-</div>
-<div class="section" id="what-is-an-ast">
-<h2>1.5&nbsp;&nbsp;&nbsp;What is an AST?</h2>
-<p><a class="reference external" href="http://en.wikipedia.org/wiki/Abstract_syntax_tree">AST</a> - Abstract Syntax Tree. It is a tree representation of the syntax of source code - a convenient hierarchical data structure that's built from the code and is readily suitable for exploration and manipulation.</p>
-</div>
-<div class="section" id="how-is-pycparser-licensed">
-<h2>1.6&nbsp;&nbsp;&nbsp;How is pycparser licensed?</h2>
-<p><a class="reference external" href="http://www.gnu.org/licenses/lgpl.html">LGPL</a></p>
-</div>
-<div class="section" id="contact-details">
-<h2>1.7&nbsp;&nbsp;&nbsp;Contact details</h2>
-<p>Drop me an email to <a class="reference external" href="mailto:eliben&#64;gmail.com">eliben&#64;gmail.com</a> for any questions regarding <tt class="docutils literal">pycparser</tt>. For reporting problems with <tt class="docutils literal">pycparser</tt> or submitting feature requests, the best way is to open an issue on the <a class="reference external" href="http://code.google.com/p/pycparser/">pycparser page at Google Code</a>.</p>
-</div>
-</div>
-<div class="section" id="installing">
-<h1>2&nbsp;&nbsp;&nbsp;Installing</h1>
-<div class="section" id="prerequisites">
-<h2>2.1&nbsp;&nbsp;&nbsp;Prerequisites</h2>
-<ul class="simple">
-<li><tt class="docutils literal">pycparser</tt> was tested on Python 2.5, 2.6 and 3.1, on both Linux and Windows</li>
-<li><tt class="docutils literal">pycparser</tt> uses the PLY module for the actual lexer and parser construction. Install PLY version 3.3 (earlier versions work at least since 2.5) from <a class="reference external" href="http://www.dabeaz.com/ply/">its website</a>.</li>
-</ul>
-</div>
-<div class="section" id="installation-process">
-<h2>2.2&nbsp;&nbsp;&nbsp;Installation process</h2>
-<p>Installing <tt class="docutils literal">pycparser</tt> is very simple. Once you download it from its <a class="reference external" href="http://code.google.com/p/pycparser/">website</a> and unzip the package, you just have to execute the standard <tt class="docutils literal">python setup.py install</tt>. The setup script will then place the <tt class="docutils literal">pycparser</tt> module into <tt class="docutils literal"><span class="pre">site-packages</span></tt> in your Python's installation library.</p>
-<p>It's recommended to run <tt class="docutils literal">_build_tables.py</tt> in the <tt class="docutils literal">pycparser</tt> code directory after installation to make sure the parsing tables of PLY are pre-generated. This can make your code run faster.</p>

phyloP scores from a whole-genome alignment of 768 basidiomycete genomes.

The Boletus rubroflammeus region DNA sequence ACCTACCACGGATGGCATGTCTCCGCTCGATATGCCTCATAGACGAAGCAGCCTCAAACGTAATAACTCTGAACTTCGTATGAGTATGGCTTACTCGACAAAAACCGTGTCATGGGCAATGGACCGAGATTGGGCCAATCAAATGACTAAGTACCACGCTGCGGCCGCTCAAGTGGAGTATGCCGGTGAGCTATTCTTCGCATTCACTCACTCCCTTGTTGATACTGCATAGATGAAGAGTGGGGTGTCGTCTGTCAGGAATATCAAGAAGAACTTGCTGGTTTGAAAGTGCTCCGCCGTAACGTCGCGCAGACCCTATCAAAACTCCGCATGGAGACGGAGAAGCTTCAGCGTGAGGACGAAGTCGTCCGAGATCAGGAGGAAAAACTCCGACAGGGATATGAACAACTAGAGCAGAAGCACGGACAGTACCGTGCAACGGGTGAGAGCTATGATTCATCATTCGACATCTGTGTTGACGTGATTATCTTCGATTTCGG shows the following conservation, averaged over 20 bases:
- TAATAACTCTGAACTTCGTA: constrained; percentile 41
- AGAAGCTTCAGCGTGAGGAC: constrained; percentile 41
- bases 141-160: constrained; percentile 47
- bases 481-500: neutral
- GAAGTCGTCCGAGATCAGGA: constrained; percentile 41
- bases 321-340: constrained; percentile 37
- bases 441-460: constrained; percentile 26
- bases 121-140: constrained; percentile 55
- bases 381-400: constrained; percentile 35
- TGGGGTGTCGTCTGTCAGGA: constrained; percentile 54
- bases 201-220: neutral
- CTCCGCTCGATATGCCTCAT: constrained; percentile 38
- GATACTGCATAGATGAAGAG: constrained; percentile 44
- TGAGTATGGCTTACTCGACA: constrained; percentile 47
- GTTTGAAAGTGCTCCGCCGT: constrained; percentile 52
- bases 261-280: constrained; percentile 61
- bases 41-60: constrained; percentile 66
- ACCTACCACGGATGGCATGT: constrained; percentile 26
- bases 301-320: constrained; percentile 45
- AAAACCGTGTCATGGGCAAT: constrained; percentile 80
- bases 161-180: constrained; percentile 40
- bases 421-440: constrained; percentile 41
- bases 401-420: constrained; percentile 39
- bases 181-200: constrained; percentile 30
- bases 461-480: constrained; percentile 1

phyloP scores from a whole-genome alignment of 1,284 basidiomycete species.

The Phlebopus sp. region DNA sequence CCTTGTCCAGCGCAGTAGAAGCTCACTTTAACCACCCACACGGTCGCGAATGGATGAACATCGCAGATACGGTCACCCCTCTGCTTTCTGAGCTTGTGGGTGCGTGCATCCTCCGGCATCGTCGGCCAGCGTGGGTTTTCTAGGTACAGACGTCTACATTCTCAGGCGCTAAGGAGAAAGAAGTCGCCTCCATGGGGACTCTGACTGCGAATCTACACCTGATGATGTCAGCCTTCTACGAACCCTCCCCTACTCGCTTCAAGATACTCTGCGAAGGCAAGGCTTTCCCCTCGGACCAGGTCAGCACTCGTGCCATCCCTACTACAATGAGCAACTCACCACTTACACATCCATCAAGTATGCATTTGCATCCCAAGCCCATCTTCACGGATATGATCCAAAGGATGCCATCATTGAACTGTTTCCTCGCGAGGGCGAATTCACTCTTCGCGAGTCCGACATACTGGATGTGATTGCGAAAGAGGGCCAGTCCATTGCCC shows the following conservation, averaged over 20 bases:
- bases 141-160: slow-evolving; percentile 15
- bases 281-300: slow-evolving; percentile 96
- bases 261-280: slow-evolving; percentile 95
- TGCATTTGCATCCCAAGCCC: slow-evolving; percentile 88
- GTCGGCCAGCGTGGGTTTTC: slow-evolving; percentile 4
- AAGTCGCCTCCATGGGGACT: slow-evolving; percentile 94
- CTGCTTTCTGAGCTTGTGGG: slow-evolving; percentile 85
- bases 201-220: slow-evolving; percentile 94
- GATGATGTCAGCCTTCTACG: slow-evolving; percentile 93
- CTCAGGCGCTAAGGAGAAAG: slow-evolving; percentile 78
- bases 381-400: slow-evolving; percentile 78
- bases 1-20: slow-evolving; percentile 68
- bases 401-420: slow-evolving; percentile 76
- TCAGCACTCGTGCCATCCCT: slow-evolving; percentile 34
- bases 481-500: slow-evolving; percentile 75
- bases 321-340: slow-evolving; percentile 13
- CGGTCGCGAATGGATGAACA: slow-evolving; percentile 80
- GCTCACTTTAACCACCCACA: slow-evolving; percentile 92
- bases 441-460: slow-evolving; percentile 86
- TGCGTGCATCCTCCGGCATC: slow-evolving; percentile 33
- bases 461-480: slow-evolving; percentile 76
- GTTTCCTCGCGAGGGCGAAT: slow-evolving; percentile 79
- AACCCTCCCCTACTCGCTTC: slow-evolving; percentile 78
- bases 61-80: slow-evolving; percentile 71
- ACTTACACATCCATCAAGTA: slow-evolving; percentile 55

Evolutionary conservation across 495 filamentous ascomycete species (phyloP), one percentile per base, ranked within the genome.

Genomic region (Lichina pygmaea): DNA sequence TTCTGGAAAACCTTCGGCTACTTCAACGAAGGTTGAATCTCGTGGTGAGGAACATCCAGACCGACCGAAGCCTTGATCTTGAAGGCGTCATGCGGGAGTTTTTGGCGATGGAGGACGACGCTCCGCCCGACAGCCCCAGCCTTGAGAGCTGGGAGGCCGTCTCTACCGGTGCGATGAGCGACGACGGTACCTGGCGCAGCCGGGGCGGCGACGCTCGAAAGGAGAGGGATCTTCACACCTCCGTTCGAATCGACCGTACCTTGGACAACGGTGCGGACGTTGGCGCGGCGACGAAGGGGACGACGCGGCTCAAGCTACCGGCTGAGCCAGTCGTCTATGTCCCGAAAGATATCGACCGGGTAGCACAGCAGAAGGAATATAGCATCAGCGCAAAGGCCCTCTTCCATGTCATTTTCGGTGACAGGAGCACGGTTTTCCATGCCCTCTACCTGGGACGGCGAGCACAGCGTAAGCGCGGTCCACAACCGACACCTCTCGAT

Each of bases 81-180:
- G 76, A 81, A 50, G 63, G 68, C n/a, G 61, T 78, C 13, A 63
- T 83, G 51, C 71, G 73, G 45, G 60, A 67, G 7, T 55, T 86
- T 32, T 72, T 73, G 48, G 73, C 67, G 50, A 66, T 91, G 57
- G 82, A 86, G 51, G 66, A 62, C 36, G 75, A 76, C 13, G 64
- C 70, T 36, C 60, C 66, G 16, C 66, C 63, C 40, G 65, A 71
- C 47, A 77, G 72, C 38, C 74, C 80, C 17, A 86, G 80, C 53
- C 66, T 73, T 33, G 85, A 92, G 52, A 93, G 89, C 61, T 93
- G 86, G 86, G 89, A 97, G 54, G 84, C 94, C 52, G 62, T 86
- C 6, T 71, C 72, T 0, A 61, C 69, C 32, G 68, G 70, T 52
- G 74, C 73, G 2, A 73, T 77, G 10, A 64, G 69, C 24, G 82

-</div>
-</div>
-<div class="section" id="using">
-<h1>3&nbsp;&nbsp;&nbsp;Using</h1>
-<div class="section" id="interaction-with-the-c-preprocessor">
-<h2>3.1&nbsp;&nbsp;&nbsp;Interaction with the C preprocessor</h2>
-<p>In order to be compilable, C code must be preprocessed by the C preprocessor - <tt class="docutils literal">cpp</tt>. <tt class="docutils literal">cpp</tt> handles preprocessing directives like <tt class="docutils literal">#include</tt> and <tt class="docutils literal">#define</tt>, removes comments, and does other minor tasks that prepare the C code for compilation.</p>
-<p>For all but the most trivial snippets of C code, <tt class="docutils literal">pycparser</tt>, like a C compiler, must receive preprocessed C code in order to function correctly. If you import the top-level <tt class="docutils literal">parse_file</tt> function from the <tt class="docutils literal">pycparser</tt> package, it will interact with <tt class="docutils literal">cpp</tt> for you, as long as it's in your PATH, or you provide a path to it.</p>
-<p>On the vast majority of Linux systems, <tt class="docutils literal">cpp</tt> is installed and is in the PATH. If you're on Windows and don't have <tt class="docutils literal">cpp</tt> somewhere, you can use the one provided in the <tt class="docutils literal">utils</tt> directory in <tt class="docutils literal">pycparser</tt>'s distribution. This <tt class="docutils literal">cpp</tt> executable was compiled from the <a class="reference external" href="http://www.cs.princeton.edu/software/lcc/">LCC distribution</a>, and is provided under LCC's license terms.</p>
-</div>
-<div class="section" id="what-about-the-standard-c-library-headers">
-<h2>3.2&nbsp;&nbsp;&nbsp;What about the standard C library headers?</h2>
-<p>C code almost always includes various header files from the standard C library, like <tt class="docutils literal">stdio.h</tt>. While, with some effort, <tt class="docutils literal">pycparser</tt> can be made to parse the standard headers from any C compiler, it's much simpler to use the provided &quot;fake&quot; standard in includes in <tt class="docutils literal">utils/fake_libc_include</tt>. These are standard C header files that contain only the bare necessities to allow valid parsing of the files that use them. As a bonus, since they're minimal, it can significantly improve the performance of parsing C files.</p>
-<p>See the <tt class="docutils literal">using_cpp_libc.py</tt> example for more details.</p>
-</div>
-<div class="section" id="basic-usage">